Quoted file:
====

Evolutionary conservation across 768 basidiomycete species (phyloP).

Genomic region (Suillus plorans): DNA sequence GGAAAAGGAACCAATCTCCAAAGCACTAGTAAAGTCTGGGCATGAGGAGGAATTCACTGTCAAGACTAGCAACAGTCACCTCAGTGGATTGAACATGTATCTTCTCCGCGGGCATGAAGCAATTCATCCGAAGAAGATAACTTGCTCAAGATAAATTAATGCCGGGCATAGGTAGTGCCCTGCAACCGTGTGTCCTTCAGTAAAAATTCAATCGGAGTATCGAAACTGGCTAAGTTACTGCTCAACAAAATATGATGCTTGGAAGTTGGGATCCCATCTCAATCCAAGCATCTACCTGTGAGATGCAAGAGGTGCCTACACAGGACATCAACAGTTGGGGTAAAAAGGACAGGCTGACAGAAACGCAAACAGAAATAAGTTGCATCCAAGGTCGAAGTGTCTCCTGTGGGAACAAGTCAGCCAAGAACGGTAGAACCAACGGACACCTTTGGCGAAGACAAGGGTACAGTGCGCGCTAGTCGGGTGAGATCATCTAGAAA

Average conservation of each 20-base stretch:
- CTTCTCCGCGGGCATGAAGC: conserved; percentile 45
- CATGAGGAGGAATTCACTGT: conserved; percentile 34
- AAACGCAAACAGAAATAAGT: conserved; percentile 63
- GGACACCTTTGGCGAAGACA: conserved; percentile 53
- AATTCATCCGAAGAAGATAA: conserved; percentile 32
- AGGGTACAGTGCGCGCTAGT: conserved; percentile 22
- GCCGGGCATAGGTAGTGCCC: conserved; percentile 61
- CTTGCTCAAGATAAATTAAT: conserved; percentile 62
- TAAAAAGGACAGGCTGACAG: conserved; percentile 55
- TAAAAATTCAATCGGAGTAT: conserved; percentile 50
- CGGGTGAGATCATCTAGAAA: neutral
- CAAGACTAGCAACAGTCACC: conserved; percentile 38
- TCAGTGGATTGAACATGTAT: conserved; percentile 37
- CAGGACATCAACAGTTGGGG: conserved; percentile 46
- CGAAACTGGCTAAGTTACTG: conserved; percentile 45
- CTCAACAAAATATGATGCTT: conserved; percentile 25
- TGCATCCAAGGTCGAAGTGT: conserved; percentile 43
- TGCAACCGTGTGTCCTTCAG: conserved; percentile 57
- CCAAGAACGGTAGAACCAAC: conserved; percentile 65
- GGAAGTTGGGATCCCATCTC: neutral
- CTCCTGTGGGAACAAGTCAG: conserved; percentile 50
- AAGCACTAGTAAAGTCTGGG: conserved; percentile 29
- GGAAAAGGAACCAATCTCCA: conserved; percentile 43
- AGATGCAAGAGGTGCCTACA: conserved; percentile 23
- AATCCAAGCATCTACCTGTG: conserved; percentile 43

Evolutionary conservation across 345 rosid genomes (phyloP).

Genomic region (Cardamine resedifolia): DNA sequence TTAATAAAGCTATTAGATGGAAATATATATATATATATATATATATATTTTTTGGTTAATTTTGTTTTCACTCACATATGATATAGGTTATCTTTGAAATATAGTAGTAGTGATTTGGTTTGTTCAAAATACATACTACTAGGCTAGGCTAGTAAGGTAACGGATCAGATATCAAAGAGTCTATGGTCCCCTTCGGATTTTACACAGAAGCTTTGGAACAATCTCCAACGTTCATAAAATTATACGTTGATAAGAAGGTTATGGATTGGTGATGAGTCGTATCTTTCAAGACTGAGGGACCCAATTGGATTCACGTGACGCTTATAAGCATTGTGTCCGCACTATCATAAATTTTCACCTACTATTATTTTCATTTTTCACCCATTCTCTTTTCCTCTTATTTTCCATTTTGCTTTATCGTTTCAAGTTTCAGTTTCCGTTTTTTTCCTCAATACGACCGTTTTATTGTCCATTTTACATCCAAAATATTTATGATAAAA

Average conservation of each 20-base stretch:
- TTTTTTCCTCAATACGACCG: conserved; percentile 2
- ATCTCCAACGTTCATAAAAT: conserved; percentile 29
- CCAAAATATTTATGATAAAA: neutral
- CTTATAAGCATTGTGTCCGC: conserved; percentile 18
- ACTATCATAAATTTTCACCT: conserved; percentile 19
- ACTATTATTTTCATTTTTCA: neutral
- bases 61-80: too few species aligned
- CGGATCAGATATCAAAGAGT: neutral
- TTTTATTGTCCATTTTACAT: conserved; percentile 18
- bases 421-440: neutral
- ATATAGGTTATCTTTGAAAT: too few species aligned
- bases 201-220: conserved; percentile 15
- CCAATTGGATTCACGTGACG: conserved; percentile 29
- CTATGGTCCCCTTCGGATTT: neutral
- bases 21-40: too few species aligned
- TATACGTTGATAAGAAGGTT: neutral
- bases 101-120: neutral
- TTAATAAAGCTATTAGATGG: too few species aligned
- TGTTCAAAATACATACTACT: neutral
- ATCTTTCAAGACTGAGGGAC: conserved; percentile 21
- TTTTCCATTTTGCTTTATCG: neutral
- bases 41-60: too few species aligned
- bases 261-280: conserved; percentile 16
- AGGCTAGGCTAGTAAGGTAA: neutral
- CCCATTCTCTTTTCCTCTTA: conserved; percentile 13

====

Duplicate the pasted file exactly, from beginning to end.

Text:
Evolutionary conservation across 768 basidiomycete species (phyloP).

Genomic region (Suillus plorans): DNA sequence GGAAAAGGAACCAATCTCCAAAGCACTAGTAAAGTCTGGGCATGAGGAGGAATTCACTGTCAAGACTAGCAACAGTCACCTCAGTGGATTGAACATGTATCTTCTCCGCGGGCATGAAGCAATTCATCCGAAGAAGATAACTTGCTCAAGATAAATTAATGCCGGGCATAGGTAGTGCCCTGCAACCGTGTGTCCTTCAGTAAAAATTCAATCGGAGTATCGAAACTGGCTAAGTTACTGCTCAACAAAATATGATGCTTGGAAGTTGGGATCCCATCTCAATCCAAGCATCTACCTGTGAGATGCAAGAGGTGCCTACACAGGACATCAACAGTTGGGGTAAAAAGGACAGGCTGACAGAAACGCAAACAGAAATAAGTTGCATCCAAGGTCGAAGTGTCTCCTGTGGGAACAAGTCAGCCAAGAACGGTAGAACCAACGGACACCTTTGGCGAAGACAAGGGTACAGTGCGCGCTAGTCGGGTGAGATCATCTAGAAA

Average conservation of each 20-base stretch:
- CTTCTCCGCGGGCATGAAGC: conserved; percentile 45
- CATGAGGAGGAATTCACTGT: conserved; percentile 34
- AAACGCAAACAGAAATAAGT: conserved; percentile 63
- GGACACCTTTGGCGAAGACA: conserved; percentile 53
- AATTCATCCGAAGAAGATAA: conserved; percentile 32
- AGGGTACAGTGCGCGCTAGT: conserved; percentile 22
- GCCGGGCATAGGTAGTGCCC: conserved; percentile 61
- CTTGCTCAAGATAAATTAAT: conserved; percentile 62
- TAAAAAGGACAGGCTGACAG: conserved; percentile 55
- TAAAAATTCAATCGGAGTAT: conserved; percentile 50
- CGGGTGAGATCATCTAGAAA: neutral
- CAAGACTAGCAACAGTCACC: conserved; percentile 38
- TCAGTGGATTGAACATGTAT: conserved; percentile 37
- CAGGACATCAACAGTTGGGG: conserved; percentile 46
- CGAAACTGGCTAAGTTACTG: conserved; percentile 45
- CTCAACAAAATATGATGCTT: conserved; percentile 25
- TGCATCCAAGGTCGAAGTGT: conserved; percentile 43
- TGCAACCGTGTGTCCTTCAG: conserved; percentile 57
- CCAAGAACGGTAGAACCAAC: conserved; percentile 65
- GGAAGTTGGGATCCCATCTC: neutral
- CTCCTGTGGGAACAAGTCAG: conserved; percentile 50
- AAGCACTAGTAAAGTCTGGG: conserved; percentile 29
- GGAAAAGGAACCAATCTCCA: conserved; percentile 43
- AGATGCAAGAGGTGCCTACA: conserved; percentile 23
- AATCCAAGCATCTACCTGTG: conserved; percentile 43

Evolutionary conservation across 345 rosid genomes (phyloP).

Genomic region (Cardamine resedifolia): DNA sequence TTAATAAAGCTATTAGATGGAAATATATATATATATATATATATATATTTTTTGGTTAATTTTGTTTTCACTCACATATGATATAGGTTATCTTTGAAATATAGTAGTAGTGATTTGGTTTGTTCAAAATACATACTACTAGGCTAGGCTAGTAAGGTAACGGATCAGATATCAAAGAGTCTATGGTCCCCTTCGGATTTTACACAGAAGCTTTGGAACAATCTCCAACGTTCATAAAATTATACGTTGATAAGAAGGTTATGGATTGGTGATGAGTCGTATCTTTCAAGACTGAGGGACCCAATTGGATTCACGTGACGCTTATAAGCATTGTGTCCGCACTATCATAAATTTTCACCTACTATTATTTTCATTTTTCACCCATTCTCTTTTCCTCTTATTTTCCATTTTGCTTTATCGTTTCAAGTTTCAGTTTCCGTTTTTTTCCTCAATACGACCGTTTTATTGTCCATTTTACATCCAAAATATTTATGATAAAA

Average conservation of each 20-base stretch:
- TTTTTTCCTCAATACGACCG: conserved; percentile 2
- ATCTCCAACGTTCATAAAAT: conserved; percentile 29
- CCAAAATATTTATGATAAAA: neutral
- CTTATAAGCATTGTGTCCGC: conserved; percentile 18
- ACTATCATAAATTTTCACCT: conserved; percentile 19
- ACTATTATTTTCATTTTTCA: neutral
- bases 61-80: too few species aligned
- CGGATCAGATATCAAAGAGT: neutral
- TTTTATTGTCCATTTTACAT: conserved; percentile 18
- bases 421-440: neutral
- ATATAGGTTATCTTTGAAAT: too few species aligned
- bases 201-220: conserved; percentile 15
- CCAATTGGATTCACGTGACG: conserved; percentile 29
- CTATGGTCCCCTTCGGATTT: neutral
- bases 21-40: too few species aligned
- TATACGTTGATAAGAAGGTT: neutral
- bases 101-120: neutral
- TTAATAAAGCTATTAGATGG: too few species aligned
- TGTTCAAAATACATACTACT: neutral
- ATCTTTCAAGACTGAGGGAC: conserved; percentile 21
- TTTTCCATTTTGCTTTATCG: neutral
- bases 41-60: too few species aligned
- bases 261-280: conserved; percentile 16
- AGGCTAGGCTAGTAAGGTAA: neutral
- CCCATTCTCTTTTCCTCTTA: conserved; percentile 13